Just like every other individual with emotion and the innate ability to love and hate, an individual with bipolar disorder can also express this emotion. Sometimes the emotion comes in between the honest expression of vital information to the other partner and leaves you feeling dejected. In the case of a relationship where one is with bipolar disorder, the fear of losing a loved one may prevent the person from telling the other partner.
What should you not say to someone with bipolar?
For a healthy relationship to be nurtured, it is very important for a person to very mindful of what they say, the words they use, and how they say it. One of the most frequently asked questions is what should not be said to a bipolar. In reality, living with people with bipolar disorder is quite challenging for the victims as well as the people living around them but this calls to increase peer support and motivations from family members. Below are a few of the things you should avoid when talking to someone with bipolar disorder:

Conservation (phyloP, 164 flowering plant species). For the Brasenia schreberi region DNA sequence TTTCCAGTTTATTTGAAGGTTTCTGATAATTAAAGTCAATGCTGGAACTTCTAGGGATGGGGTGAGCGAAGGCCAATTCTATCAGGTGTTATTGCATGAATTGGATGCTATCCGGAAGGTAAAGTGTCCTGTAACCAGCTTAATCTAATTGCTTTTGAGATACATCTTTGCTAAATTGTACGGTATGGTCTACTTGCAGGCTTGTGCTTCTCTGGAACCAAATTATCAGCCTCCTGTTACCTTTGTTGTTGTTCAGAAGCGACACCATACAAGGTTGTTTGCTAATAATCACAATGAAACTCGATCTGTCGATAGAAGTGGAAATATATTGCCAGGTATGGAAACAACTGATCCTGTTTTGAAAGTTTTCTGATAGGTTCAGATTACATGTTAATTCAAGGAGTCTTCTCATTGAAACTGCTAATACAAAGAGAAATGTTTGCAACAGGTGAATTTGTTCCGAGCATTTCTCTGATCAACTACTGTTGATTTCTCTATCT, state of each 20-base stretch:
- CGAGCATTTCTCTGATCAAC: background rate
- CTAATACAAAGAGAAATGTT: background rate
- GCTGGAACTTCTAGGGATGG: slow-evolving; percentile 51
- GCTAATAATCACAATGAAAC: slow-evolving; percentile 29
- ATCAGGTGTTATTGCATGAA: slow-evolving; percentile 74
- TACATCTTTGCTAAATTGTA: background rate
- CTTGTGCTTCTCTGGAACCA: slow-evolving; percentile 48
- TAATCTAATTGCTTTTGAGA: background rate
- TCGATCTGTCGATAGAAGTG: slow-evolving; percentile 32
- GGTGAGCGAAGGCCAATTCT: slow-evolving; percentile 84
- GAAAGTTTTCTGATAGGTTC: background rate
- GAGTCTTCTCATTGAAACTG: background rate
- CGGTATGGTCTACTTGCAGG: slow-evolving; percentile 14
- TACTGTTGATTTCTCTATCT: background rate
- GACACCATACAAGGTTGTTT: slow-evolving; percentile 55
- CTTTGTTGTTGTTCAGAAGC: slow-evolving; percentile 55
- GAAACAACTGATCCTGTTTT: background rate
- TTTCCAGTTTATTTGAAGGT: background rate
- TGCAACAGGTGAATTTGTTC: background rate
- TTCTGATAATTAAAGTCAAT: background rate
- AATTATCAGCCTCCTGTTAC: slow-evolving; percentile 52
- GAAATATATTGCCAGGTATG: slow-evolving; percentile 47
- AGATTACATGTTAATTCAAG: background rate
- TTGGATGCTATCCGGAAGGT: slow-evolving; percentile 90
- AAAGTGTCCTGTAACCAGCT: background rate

- Stop acting like a fool: It is quite true that some behaviors of people with substance use disordersg. substance abuse and bipolar disorder are quite inconsiderate, it is however quite unwise to maltreat them with words when you are quite aware of the mental health condition and their mentally ill state. Family members and neighbors are advised to be supportive and therapeutic in their communication. They should avoid saying things that might aggravate the mental health condition and motivate relapse and reoccurrence.
- You sound a little depressed today: It is often advised to avoid triggers and factors that might cause a relapse. A word like this is quite hurtful to a person with substance use disordersg. substance abuse and bipolar disorder because it reminds him of his state and the symptoms he is battling with. People with mental illness especially those with insight are quite aware of their symptoms and wouldn’t want their symptoms to be constantly evaluated or said to their faces without true compassion.